Posted in Writing

Metamorphose

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At first your story is what you want it to be. At first. Then, you leave it for a determined amount of time, after which you go back to it. You read through it again, and other ideas begin to churn in your mind. You end up deleting much of the original, adding to it, and/or changing it. This period I like to call the cocoon because it’s not yet ready to see the light of day. How do you know when it will be ready? Well….you’ll know.

My novel The Triunix of Time started out as a romance under a different title. Talk about change. The beginnings of it and my notes and jottings in my journal were nothing that ended up in the final draft (I still saved it all. See my post entitled Old Writings.). How did this change come about? I talked to a college professor of mine who gave me some suggestions having to do with magic. This turned me on to the fantasy genre. I started thinking of all the possibilities that could come from writing in that genre, and the ideas were endless. I could still put some romance in it, but that ultimately took a back seat.

Over all, our minds are the main focus of that change. We collect information from the outside, bring it inside, work with it by molding it and let it take shape. Then our creation appears for everyone to see and take part in.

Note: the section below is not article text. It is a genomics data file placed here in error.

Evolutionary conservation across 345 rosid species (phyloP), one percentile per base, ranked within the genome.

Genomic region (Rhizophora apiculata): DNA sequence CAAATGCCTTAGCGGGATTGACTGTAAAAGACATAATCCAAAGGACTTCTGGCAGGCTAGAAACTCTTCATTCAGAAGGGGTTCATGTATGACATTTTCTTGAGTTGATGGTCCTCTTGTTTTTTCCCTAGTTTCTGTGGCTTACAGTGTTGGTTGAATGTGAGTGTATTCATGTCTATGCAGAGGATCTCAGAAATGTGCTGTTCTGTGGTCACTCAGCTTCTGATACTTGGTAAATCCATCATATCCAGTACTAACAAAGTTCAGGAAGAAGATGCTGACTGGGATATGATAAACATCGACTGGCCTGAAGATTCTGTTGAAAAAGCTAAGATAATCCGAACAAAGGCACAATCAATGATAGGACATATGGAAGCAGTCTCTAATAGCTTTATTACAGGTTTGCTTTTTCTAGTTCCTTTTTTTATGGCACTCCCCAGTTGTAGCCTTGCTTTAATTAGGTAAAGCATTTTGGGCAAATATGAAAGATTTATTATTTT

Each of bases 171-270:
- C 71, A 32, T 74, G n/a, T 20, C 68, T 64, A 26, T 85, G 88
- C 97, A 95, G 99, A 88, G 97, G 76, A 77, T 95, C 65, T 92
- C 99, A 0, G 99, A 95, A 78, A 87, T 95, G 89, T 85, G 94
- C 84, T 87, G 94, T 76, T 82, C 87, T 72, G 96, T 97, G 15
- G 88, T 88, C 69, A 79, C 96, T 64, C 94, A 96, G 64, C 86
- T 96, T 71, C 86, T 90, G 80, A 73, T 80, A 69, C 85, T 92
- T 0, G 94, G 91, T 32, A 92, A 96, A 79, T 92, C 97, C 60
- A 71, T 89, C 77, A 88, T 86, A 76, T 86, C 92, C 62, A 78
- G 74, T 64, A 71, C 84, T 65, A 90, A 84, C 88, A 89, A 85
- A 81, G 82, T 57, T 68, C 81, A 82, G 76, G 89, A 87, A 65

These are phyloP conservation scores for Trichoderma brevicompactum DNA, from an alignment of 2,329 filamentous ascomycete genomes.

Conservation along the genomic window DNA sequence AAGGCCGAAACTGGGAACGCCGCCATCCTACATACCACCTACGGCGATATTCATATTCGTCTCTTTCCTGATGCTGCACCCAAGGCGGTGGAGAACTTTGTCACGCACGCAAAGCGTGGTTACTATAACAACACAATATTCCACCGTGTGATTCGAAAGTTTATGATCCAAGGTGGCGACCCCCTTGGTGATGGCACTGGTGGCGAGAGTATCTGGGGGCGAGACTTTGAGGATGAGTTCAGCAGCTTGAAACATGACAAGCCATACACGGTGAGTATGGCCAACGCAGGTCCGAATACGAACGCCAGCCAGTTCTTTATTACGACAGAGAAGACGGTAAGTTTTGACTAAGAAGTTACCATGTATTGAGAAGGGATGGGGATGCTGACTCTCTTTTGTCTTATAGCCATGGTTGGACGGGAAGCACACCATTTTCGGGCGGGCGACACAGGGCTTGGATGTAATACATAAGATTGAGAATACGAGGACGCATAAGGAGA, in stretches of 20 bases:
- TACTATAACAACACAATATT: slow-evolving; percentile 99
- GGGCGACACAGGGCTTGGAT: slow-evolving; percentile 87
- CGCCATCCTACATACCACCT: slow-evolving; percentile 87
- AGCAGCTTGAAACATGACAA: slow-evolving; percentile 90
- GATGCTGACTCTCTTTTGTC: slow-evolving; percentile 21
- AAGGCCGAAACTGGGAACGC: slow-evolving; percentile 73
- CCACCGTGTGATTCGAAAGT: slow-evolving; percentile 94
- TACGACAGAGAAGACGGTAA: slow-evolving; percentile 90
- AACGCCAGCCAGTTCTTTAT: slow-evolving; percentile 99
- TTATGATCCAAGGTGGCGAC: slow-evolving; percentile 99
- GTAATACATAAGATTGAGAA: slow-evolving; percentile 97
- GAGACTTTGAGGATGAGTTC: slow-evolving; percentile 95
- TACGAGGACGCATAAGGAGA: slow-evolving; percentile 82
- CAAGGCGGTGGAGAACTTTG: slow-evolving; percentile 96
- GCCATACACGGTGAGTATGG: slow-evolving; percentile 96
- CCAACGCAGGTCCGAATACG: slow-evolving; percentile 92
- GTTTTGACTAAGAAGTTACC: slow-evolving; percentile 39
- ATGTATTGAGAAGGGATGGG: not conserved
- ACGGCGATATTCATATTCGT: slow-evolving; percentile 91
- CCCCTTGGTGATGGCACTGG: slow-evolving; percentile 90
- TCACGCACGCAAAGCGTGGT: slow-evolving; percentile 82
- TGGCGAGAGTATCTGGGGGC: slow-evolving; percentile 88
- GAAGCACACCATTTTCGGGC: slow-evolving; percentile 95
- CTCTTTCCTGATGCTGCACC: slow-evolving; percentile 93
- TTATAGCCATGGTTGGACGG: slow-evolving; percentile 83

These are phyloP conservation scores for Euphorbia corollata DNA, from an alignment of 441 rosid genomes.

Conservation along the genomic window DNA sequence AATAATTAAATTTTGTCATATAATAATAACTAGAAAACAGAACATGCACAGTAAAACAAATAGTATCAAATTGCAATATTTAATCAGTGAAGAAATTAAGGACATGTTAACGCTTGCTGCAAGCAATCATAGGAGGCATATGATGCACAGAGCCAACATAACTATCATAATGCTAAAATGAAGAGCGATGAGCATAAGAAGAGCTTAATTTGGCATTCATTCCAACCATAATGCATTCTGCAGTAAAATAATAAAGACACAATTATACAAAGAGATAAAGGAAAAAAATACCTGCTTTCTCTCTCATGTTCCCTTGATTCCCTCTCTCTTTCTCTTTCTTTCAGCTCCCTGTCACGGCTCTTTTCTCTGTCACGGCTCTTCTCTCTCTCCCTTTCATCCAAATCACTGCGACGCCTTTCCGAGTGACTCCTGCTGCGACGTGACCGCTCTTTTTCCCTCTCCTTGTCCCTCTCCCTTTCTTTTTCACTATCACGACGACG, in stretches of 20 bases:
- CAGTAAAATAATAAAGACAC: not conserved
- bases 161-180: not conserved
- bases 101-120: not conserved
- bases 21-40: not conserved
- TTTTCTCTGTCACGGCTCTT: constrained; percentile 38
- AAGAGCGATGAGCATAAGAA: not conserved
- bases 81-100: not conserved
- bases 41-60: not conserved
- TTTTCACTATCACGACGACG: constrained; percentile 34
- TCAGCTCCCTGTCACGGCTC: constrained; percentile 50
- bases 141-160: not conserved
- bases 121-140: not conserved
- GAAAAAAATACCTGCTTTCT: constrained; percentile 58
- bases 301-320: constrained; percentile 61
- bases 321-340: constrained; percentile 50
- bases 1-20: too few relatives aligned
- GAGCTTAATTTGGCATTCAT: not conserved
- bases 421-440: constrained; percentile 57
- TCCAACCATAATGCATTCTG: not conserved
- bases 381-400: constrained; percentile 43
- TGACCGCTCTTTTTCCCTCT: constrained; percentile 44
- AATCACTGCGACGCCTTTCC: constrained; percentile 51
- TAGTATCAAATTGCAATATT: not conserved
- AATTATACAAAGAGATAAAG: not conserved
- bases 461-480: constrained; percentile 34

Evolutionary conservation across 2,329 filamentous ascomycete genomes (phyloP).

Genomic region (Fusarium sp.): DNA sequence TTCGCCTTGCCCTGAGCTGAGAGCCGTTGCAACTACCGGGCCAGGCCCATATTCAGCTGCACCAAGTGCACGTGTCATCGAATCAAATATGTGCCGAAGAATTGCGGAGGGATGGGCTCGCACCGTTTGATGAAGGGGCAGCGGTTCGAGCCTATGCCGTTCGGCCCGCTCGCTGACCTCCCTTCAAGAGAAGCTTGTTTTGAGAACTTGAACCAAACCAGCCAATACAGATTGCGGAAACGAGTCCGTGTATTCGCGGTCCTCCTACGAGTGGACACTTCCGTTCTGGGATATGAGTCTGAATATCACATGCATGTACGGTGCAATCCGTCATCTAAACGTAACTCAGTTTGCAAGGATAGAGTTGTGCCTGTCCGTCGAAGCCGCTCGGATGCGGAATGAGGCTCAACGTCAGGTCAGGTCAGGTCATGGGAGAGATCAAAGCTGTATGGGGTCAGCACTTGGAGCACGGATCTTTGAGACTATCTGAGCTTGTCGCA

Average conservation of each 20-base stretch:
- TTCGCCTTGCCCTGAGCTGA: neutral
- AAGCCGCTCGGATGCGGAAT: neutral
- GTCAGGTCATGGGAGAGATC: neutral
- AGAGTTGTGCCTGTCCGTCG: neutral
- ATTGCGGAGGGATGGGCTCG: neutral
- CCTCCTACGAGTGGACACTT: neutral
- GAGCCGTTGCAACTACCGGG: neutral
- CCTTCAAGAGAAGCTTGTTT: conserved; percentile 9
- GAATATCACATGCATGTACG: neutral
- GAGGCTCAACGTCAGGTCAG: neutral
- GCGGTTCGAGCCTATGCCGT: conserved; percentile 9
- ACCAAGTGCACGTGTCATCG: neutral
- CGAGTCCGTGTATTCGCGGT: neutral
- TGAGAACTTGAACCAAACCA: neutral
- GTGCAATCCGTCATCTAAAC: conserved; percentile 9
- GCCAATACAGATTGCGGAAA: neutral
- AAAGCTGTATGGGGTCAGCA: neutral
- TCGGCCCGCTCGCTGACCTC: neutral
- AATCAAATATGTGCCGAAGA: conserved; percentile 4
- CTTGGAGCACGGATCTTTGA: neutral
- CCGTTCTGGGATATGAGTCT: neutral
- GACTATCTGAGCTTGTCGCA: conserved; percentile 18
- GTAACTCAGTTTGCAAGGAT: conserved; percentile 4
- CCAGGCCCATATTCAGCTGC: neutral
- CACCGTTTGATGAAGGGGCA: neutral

Posted in Writing

The Writer’s Mark

Whether you know it or not, you leave tracks of yourself in places. No, I don’t mean visible tracks. Although, I bet that’s what many of you were thinking after you read that sentence, LOL. Seriously though, when we write and others read our work, something from you is left behind. It could be a mental picture, an emotion, a thought(s) or opinion about the story or stories, a yearning to read more (or less). Whatever it is you leave behind, a mark is left, and it’s a mark no other writer can leave.

Each writer has his/her own mark that is indigenous to them. No other writer can replicate it no matter how hard they try. It’s all in your word choice and expressions you use. When someone edits your work, be sure they don’t alter the YOU you put in it. If they do, then they’re putting themselves in it, and you don’t want that. I don’t think they do this on purpose. It’s something that happens and we need to be aware of it. But hey, you might like what they did with it and keep the changes they made.

Leaving a mark also means giving of yourself, so others can take the good you pass on and use it. Maybe it will inspire them to become a writer. That happened with me. When I was in middle school, I read a short story my older sister wrote about a young girl who goes and stays with her grandpa for the summer. It was a very heart warming story, and it left me wanting to write like that too. Although, I don’t write like her. I write like me, and I write fantasy fiction. That’s the only story she ever wrote, and I wish she wrote more. She’d make a great children’s author. But I was inspired by her because of the MARK she left by her own writing.

Posted in Social

Book News